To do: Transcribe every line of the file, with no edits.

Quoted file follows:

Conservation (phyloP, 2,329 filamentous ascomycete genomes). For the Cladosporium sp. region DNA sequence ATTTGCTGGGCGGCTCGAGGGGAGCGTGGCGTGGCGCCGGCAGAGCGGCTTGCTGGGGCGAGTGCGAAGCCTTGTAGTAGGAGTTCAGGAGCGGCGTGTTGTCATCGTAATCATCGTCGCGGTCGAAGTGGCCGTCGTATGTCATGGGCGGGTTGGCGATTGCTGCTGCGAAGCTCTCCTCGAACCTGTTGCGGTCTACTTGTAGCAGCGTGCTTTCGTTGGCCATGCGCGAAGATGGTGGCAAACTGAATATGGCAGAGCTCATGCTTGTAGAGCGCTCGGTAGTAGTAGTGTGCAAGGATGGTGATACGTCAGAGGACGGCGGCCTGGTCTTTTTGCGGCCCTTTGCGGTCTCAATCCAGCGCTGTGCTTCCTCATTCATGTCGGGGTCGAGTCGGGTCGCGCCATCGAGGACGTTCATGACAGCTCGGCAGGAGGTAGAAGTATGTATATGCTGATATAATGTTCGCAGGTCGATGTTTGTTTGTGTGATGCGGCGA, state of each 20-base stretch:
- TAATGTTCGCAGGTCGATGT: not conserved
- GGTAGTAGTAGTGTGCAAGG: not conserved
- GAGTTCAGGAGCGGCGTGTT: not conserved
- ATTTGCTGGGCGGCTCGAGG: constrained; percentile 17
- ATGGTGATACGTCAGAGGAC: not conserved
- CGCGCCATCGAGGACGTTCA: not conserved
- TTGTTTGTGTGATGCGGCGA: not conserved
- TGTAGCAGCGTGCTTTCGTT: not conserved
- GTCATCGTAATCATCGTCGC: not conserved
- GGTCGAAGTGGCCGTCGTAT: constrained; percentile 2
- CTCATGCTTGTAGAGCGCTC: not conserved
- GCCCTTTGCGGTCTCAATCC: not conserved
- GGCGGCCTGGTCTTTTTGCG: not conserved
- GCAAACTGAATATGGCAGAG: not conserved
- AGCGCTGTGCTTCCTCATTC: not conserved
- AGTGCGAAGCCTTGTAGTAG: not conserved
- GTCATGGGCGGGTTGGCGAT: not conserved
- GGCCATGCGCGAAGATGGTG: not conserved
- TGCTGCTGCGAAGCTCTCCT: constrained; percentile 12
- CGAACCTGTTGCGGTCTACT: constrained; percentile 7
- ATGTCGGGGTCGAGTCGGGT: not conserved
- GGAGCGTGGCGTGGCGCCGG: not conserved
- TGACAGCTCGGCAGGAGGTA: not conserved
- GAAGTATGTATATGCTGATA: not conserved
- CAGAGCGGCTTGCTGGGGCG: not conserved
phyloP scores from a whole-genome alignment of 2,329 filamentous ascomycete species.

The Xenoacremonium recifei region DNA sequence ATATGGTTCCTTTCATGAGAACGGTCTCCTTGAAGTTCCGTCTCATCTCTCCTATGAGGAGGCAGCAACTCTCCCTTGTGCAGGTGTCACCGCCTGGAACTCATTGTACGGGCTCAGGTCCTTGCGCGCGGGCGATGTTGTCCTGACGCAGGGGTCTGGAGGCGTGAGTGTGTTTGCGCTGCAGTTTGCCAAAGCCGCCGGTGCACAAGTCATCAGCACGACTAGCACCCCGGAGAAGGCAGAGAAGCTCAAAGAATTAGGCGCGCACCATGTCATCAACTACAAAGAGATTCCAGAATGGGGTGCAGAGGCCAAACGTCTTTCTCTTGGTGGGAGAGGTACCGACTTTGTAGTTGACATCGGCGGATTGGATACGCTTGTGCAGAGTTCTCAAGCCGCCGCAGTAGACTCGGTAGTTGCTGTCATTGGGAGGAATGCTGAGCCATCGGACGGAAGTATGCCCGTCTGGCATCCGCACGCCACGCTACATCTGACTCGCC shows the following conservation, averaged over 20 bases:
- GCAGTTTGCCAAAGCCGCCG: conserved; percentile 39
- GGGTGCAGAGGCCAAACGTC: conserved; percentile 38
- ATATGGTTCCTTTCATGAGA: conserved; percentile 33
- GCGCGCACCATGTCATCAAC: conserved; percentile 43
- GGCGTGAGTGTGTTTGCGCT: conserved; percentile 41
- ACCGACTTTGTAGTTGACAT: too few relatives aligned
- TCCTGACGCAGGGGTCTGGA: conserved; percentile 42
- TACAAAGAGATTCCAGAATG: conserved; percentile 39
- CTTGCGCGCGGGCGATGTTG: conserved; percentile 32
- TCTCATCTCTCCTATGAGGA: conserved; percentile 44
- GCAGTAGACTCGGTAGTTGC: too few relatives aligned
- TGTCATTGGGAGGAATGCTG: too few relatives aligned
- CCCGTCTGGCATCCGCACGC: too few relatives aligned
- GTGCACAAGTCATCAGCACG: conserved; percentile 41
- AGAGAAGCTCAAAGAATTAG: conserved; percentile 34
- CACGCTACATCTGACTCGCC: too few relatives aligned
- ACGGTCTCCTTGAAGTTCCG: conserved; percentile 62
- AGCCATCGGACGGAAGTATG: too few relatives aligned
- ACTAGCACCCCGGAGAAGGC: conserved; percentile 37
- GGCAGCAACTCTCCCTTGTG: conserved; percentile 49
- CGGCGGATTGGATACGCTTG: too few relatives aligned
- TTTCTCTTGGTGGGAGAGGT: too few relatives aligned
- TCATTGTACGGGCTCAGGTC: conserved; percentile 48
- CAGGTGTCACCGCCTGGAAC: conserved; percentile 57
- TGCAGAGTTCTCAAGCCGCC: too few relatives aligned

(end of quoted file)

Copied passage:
Conservation (phyloP, 2,329 filamentous ascomycete genomes). For the Cladosporium sp. region DNA sequence ATTTGCTGGGCGGCTCGAGGGGAGCGTGGCGTGGCGCCGGCAGAGCGGCTTGCTGGGGCGAGTGCGAAGCCTTGTAGTAGGAGTTCAGGAGCGGCGTGTTGTCATCGTAATCATCGTCGCGGTCGAAGTGGCCGTCGTATGTCATGGGCGGGTTGGCGATTGCTGCTGCGAAGCTCTCCTCGAACCTGTTGCGGTCTACTTGTAGCAGCGTGCTTTCGTTGGCCATGCGCGAAGATGGTGGCAAACTGAATATGGCAGAGCTCATGCTTGTAGAGCGCTCGGTAGTAGTAGTGTGCAAGGATGGTGATACGTCAGAGGACGGCGGCCTGGTCTTTTTGCGGCCCTTTGCGGTCTCAATCCAGCGCTGTGCTTCCTCATTCATGTCGGGGTCGAGTCGGGTCGCGCCATCGAGGACGTTCATGACAGCTCGGCAGGAGGTAGAAGTATGTATATGCTGATATAATGTTCGCAGGTCGATGTTTGTTTGTGTGATGCGGCGA, state of each 20-base stretch:
- TAATGTTCGCAGGTCGATGT: not conserved
- GGTAGTAGTAGTGTGCAAGG: not conserved
- GAGTTCAGGAGCGGCGTGTT: not conserved
- ATTTGCTGGGCGGCTCGAGG: constrained; percentile 17
- ATGGTGATACGTCAGAGGAC: not conserved
- CGCGCCATCGAGGACGTTCA: not conserved
- TTGTTTGTGTGATGCGGCGA: not conserved
- TGTAGCAGCGTGCTTTCGTT: not conserved
- GTCATCGTAATCATCGTCGC: not conserved
- GGTCGAAGTGGCCGTCGTAT: constrained; percentile 2
- CTCATGCTTGTAGAGCGCTC: not conserved
- GCCCTTTGCGGTCTCAATCC: not conserved
- GGCGGCCTGGTCTTTTTGCG: not conserved
- GCAAACTGAATATGGCAGAG: not conserved
- AGCGCTGTGCTTCCTCATTC: not conserved
- AGTGCGAAGCCTTGTAGTAG: not conserved
- GTCATGGGCGGGTTGGCGAT: not conserved
- GGCCATGCGCGAAGATGGTG: not conserved
- TGCTGCTGCGAAGCTCTCCT: constrained; percentile 12
- CGAACCTGTTGCGGTCTACT: constrained; percentile 7
- ATGTCGGGGTCGAGTCGGGT: not conserved
- GGAGCGTGGCGTGGCGCCGG: not conserved
- TGACAGCTCGGCAGGAGGTA: not conserved
- GAAGTATGTATATGCTGATA: not conserved
- CAGAGCGGCTTGCTGGGGCG: not conserved
phyloP scores from a whole-genome alignment of 2,329 filamentous ascomycete species.

The Xenoacremonium recifei region DNA sequence ATATGGTTCCTTTCATGAGAACGGTCTCCTTGAAGTTCCGTCTCATCTCTCCTATGAGGAGGCAGCAACTCTCCCTTGTGCAGGTGTCACCGCCTGGAACTCATTGTACGGGCTCAGGTCCTTGCGCGCGGGCGATGTTGTCCTGACGCAGGGGTCTGGAGGCGTGAGTGTGTTTGCGCTGCAGTTTGCCAAAGCCGCCGGTGCACAAGTCATCAGCACGACTAGCACCCCGGAGAAGGCAGAGAAGCTCAAAGAATTAGGCGCGCACCATGTCATCAACTACAAAGAGATTCCAGAATGGGGTGCAGAGGCCAAACGTCTTTCTCTTGGTGGGAGAGGTACCGACTTTGTAGTTGACATCGGCGGATTGGATACGCTTGTGCAGAGTTCTCAAGCCGCCGCAGTAGACTCGGTAGTTGCTGTCATTGGGAGGAATGCTGAGCCATCGGACGGAAGTATGCCCGTCTGGCATCCGCACGCCACGCTACATCTGACTCGCC shows the following conservation, averaged over 20 bases:
- GCAGTTTGCCAAAGCCGCCG: conserved; percentile 39
- GGGTGCAGAGGCCAAACGTC: conserved; percentile 38
- ATATGGTTCCTTTCATGAGA: conserved; percentile 33
- GCGCGCACCATGTCATCAAC: conserved; percentile 43
- GGCGTGAGTGTGTTTGCGCT: conserved; percentile 41
- ACCGACTTTGTAGTTGACAT: too few relatives aligned
- TCCTGACGCAGGGGTCTGGA: conserved; percentile 42
- TACAAAGAGATTCCAGAATG: conserved; percentile 39
- CTTGCGCGCGGGCGATGTTG: conserved; percentile 32
- TCTCATCTCTCCTATGAGGA: conserved; percentile 44
- GCAGTAGACTCGGTAGTTGC: too few relatives aligned
- TGTCATTGGGAGGAATGCTG: too few relatives aligned
- CCCGTCTGGCATCCGCACGC: too few relatives aligned
- GTGCACAAGTCATCAGCACG: conserved; percentile 41
- AGAGAAGCTCAAAGAATTAG: conserved; percentile 34
- CACGCTACATCTGACTCGCC: too few relatives aligned
- ACGGTCTCCTTGAAGTTCCG: conserved; percentile 62
- AGCCATCGGACGGAAGTATG: too few relatives aligned
- ACTAGCACCCCGGAGAAGGC: conserved; percentile 37
- GGCAGCAACTCTCCCTTGTG: conserved; percentile 49
- CGGCGGATTGGATACGCTTG: too few relatives aligned
- TTTCTCTTGGTGGGAGAGGT: too few relatives aligned
- TCATTGTACGGGCTCAGGTC: conserved; percentile 48
- CAGGTGTCACCGCCTGGAAC: conserved; percentile 57
- TGCAGAGTTCTCAAGCCGCC: too few relatives aligned